July 4, 2014 (JUBA) – A South Sudanese editor said he would not respond to a summons by security officials over the federalism debate, raising fears of further tensions over the controversial matter.
- South Sudanese men read newspapers in Juba on 10 July 2011, the day after independence from Sudan (Source: Phil Moore / AFP)
“They asked me to go and see them on Wednesday but I did not go. If they want to arrest me, let them come. They will find me here. I am not going anywhere and I will not go to them,” Nhial Bol Akeen, the Citizen newspaper’s editor-in-chief, told Sudan Tribune on Friday.
Akeen, a veteran journalist, said he was summoned by security operatives and asked to go with the heads of the different media houses currently operating in the country.
“They asked me to go with others but I told them point blank that I am responsible for others. If they want they can call them but I cannot take them,” he said.
On 2 July, however, the information ministry issued a statement clarifying that the government had not prevented the media or members of the public from openly debating on federalism and that such debates would help shape opinions for informed decision-making processes.
CALLS FOR FREE DEBATE
Meanwhile a senior government official warned that those opposed to the use of the word federalism will be held accountable should more violence break out in Greater Equatoria region.
“It was the same behavior and attitude of not accepting responsibility for the malaise of this country that led to the outbreak of the current senseless war in Greater Upper Nile,” said Lual Acuek Deng.
“I take this opportunity to appeal to our colleagues in the development policy forum community to reach out to all concerned, including the president of the Republic, to allow for free debate about the type of federalism that would suit the objective conditions of South Sudan,” added the former Sudanese minister for petroleum and energy.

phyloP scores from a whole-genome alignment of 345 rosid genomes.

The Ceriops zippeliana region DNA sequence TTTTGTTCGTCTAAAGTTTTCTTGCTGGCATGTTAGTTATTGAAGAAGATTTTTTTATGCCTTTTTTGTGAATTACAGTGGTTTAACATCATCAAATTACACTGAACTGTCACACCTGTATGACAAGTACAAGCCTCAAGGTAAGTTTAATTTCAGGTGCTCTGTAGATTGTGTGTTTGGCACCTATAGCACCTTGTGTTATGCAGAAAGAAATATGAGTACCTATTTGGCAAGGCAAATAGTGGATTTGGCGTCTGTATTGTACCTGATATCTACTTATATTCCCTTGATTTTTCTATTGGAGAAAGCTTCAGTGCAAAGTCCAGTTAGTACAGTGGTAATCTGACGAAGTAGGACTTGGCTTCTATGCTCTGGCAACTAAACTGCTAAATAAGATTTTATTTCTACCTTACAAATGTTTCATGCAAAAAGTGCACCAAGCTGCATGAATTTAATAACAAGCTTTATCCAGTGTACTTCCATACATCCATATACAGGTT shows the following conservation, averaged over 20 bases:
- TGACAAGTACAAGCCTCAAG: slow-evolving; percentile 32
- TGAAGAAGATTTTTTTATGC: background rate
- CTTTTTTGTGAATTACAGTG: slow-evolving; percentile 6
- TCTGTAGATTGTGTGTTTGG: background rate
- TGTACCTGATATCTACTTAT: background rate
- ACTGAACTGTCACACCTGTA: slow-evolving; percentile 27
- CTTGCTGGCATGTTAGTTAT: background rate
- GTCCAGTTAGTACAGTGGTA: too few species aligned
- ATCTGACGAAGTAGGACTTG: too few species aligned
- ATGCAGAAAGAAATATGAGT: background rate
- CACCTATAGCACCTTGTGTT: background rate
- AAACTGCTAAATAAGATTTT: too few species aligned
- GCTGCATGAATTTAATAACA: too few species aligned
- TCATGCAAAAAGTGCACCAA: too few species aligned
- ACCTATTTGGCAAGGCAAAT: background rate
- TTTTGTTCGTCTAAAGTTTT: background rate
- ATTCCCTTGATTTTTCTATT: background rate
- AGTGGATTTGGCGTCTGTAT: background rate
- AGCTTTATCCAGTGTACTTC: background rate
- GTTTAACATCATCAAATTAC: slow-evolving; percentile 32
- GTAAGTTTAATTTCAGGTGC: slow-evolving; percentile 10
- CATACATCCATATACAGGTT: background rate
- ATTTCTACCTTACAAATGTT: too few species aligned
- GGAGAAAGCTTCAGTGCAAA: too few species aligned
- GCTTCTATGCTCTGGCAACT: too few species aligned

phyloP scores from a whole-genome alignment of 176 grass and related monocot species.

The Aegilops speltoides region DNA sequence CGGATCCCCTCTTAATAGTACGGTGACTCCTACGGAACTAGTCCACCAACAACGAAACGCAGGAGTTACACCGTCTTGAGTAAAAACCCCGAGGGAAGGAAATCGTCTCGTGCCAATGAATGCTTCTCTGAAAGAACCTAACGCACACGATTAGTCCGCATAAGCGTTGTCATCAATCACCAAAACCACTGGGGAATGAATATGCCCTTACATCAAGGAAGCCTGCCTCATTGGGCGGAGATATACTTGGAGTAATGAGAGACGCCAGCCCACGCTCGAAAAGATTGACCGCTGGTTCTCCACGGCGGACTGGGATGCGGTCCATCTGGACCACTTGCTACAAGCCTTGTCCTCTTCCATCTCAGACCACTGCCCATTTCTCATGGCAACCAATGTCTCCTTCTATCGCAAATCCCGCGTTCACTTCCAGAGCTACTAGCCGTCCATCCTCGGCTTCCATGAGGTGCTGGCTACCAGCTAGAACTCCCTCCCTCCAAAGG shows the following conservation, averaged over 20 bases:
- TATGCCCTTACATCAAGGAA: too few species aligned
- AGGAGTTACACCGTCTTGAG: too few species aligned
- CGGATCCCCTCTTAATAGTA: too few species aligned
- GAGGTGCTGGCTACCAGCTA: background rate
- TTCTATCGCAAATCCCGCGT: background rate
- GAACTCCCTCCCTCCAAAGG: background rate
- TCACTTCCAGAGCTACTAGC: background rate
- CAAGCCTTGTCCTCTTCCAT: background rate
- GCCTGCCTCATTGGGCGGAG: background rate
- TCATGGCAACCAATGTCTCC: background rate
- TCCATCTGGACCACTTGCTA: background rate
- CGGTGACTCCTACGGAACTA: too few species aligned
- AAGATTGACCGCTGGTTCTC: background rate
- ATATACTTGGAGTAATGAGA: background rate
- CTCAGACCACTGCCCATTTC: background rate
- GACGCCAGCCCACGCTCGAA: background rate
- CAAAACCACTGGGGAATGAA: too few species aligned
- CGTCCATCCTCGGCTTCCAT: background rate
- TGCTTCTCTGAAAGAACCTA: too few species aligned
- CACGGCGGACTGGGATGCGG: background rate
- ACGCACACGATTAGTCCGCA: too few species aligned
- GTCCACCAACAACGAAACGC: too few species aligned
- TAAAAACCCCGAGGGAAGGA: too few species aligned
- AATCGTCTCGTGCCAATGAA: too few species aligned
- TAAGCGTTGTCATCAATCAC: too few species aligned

ONE KILLED OVER FEDERALISM
South Sudanese security agents killed a person and injured another in Western Equatoria state after a dispute erupted over a federalism debate in Maridi county, located over 190km west Juba, officials told Sudan Tribune on Friday.
“I want to inform you that Security personnel shot dead a young man yesterday here in Maridi. Another one was also injured. There was no reason for shooting them. Their crime was speaking about federal system in a bar,” an area lawmaker said by phone.
The soldiers were allegedly offended by the discussions and demanded that those involved follow them to the military barracks, but the latter reportedly declined these orders.
“This angered the soldiers and it was during the process when the young men decided to leave where they were seated and run into different directions. The soldiers then started shooting at them, resulting into the death of one of them and another one was injured,” said the MP.
He said the situation in Maridi town had remained tense throughout Friday night, with very limited movements.
Charles Barnaba Kisanga, the state information minister, separately confirmed the incident, which reportedly caused panic among town residents and forced some of the people to flee their homes.
“Yes there was an incident yesterday at about 10:00pm but the situation is now under control. The county commissioner and the security forces are conducting [an] investigation to establish the facts,” Kisanga said.
“There are no details but the general view from the area is that the incident was over federalism debate. It created tension and people fled their homes but it is now calm. People have started returning to their homes,” he added.
State officials said security forces were yet to establish identities of those involved with several residents accusing government of doing very little to calm down such a precarious situation.
Critics also blamed the police of using clumsy tactics, such as mass roundups as a ploy to claim their presence in the area and free most of them; an approach they say breeds more resentment.
This was the first incident to occur after President Salva Kiir recently criticised politicians from Equatoria region for championing calls for federalism and that they were simply “set up” by former vice-president-turned rebel leader Riek Machar to “divide internal front”.
Religious leaders called for calm and urged politicians to show leadership and allow free debate over the type and system of governance demanded by citizens instead of suppressing them.
“This is unfortunate development and I called on our people to exercise restraint. The politicians with their statements are lighting the firebox if they are not very, very careful. They need to show strong leadership and open up public debate so that people themselves discuss among themselves to be able to know the type of the governance system they want to be adopted,” said Episcopal Pastor Samuel Duku.
“Allowing public debate will also help the government to explain to the people an alternative system,” he added.
In May, Kiir told the country’s lawmakers that citizens be allowed to decide on the federal system of governance, which should not be imposed onto them. Debate on the matter has, however, attracted several controversies as the country grapples with its ongoing conflict.